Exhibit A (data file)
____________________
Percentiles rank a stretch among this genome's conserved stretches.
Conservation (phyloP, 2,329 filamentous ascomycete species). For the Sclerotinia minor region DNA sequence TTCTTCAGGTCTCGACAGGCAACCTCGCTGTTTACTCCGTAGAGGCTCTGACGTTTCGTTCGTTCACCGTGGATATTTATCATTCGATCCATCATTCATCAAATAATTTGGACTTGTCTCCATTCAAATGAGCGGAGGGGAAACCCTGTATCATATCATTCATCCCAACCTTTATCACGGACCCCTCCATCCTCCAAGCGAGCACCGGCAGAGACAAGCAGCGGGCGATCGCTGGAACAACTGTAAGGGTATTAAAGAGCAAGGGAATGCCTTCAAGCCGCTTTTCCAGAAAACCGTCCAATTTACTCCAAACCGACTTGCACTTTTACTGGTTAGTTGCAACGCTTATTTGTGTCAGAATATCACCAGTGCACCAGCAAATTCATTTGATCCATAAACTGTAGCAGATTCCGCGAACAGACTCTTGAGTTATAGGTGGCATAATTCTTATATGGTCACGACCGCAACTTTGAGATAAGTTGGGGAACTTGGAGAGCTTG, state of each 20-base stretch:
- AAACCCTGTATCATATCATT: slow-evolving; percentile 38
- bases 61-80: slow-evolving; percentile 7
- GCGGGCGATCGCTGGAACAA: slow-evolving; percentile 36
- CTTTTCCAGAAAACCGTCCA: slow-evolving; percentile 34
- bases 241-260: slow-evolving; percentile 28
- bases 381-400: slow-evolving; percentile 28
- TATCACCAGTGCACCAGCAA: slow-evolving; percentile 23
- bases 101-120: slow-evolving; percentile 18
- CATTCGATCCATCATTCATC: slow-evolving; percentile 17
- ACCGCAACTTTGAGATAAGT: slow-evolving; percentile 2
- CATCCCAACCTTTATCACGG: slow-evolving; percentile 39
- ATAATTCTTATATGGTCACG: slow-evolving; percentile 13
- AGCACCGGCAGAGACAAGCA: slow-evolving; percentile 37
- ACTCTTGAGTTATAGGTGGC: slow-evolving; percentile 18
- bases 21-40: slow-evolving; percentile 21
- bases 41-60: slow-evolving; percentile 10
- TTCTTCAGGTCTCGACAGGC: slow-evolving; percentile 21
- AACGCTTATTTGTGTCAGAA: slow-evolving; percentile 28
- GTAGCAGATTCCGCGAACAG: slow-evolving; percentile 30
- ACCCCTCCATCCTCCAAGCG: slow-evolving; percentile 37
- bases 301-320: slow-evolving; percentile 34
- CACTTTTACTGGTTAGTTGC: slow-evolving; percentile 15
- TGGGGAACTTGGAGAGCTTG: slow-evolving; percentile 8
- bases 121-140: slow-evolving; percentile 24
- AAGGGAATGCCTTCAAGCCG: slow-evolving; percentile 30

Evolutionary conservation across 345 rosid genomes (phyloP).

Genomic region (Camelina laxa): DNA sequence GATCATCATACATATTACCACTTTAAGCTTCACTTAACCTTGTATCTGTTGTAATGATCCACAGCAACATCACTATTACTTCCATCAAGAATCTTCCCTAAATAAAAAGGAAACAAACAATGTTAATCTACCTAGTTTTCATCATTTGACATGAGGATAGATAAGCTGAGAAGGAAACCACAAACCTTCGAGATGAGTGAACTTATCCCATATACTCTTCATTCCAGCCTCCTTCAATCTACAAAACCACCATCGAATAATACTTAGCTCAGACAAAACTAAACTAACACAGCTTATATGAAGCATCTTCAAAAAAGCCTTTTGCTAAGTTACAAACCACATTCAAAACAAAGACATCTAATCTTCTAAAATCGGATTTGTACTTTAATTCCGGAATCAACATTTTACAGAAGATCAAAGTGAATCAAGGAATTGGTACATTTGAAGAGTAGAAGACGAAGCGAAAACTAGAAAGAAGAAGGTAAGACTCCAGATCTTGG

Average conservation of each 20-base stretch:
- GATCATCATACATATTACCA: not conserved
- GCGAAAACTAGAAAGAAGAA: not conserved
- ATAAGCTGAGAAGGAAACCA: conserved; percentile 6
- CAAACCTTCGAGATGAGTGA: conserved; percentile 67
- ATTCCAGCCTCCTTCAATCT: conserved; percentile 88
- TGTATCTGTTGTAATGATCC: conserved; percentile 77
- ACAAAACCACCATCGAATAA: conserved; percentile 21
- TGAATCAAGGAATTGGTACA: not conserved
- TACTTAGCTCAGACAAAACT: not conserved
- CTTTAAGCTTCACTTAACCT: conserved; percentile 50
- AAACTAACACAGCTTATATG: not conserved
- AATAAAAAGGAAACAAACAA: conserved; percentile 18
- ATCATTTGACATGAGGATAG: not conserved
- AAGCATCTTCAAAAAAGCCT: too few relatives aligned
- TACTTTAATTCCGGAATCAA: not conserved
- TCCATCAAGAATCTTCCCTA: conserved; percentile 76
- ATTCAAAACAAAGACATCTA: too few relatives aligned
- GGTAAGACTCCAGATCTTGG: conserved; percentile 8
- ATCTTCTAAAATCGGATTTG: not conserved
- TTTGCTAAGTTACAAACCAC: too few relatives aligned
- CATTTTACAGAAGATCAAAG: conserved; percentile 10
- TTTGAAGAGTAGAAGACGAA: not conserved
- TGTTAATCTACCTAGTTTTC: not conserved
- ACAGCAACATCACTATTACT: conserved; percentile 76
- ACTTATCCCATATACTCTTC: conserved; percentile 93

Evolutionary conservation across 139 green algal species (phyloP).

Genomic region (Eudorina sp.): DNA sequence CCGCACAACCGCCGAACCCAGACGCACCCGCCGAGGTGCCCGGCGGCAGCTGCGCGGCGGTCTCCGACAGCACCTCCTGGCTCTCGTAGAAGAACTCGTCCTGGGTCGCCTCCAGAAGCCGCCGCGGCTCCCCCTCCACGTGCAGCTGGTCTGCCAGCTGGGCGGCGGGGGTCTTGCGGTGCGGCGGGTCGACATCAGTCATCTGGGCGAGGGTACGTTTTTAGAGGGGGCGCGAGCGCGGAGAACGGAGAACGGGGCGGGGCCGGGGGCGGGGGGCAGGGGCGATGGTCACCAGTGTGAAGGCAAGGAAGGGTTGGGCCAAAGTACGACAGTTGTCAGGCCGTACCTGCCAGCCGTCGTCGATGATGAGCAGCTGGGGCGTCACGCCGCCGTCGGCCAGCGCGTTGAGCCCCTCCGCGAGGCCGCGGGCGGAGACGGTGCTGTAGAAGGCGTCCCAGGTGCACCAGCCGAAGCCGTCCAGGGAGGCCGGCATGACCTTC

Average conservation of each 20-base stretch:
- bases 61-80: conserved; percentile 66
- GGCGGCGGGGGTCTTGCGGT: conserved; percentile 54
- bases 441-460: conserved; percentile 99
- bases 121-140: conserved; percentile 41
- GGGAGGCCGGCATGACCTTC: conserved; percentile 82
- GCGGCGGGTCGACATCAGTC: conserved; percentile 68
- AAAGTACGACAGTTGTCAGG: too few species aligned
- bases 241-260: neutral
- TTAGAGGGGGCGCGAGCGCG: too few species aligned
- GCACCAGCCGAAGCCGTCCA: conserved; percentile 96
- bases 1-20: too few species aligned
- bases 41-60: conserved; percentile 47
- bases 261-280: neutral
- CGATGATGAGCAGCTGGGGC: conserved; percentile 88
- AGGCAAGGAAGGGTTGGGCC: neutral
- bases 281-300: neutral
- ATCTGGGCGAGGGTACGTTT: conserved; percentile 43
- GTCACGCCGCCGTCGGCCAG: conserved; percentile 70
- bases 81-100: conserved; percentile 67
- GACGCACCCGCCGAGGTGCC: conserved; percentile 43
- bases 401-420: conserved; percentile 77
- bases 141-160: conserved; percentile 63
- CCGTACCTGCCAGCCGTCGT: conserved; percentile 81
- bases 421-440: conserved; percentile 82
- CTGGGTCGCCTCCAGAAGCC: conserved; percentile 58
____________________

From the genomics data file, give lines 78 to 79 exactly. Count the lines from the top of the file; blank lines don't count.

- GACGCACCCGCCGAGGTGCC: conserved; percentile 43
- bases 401-420: conserved; percentile 77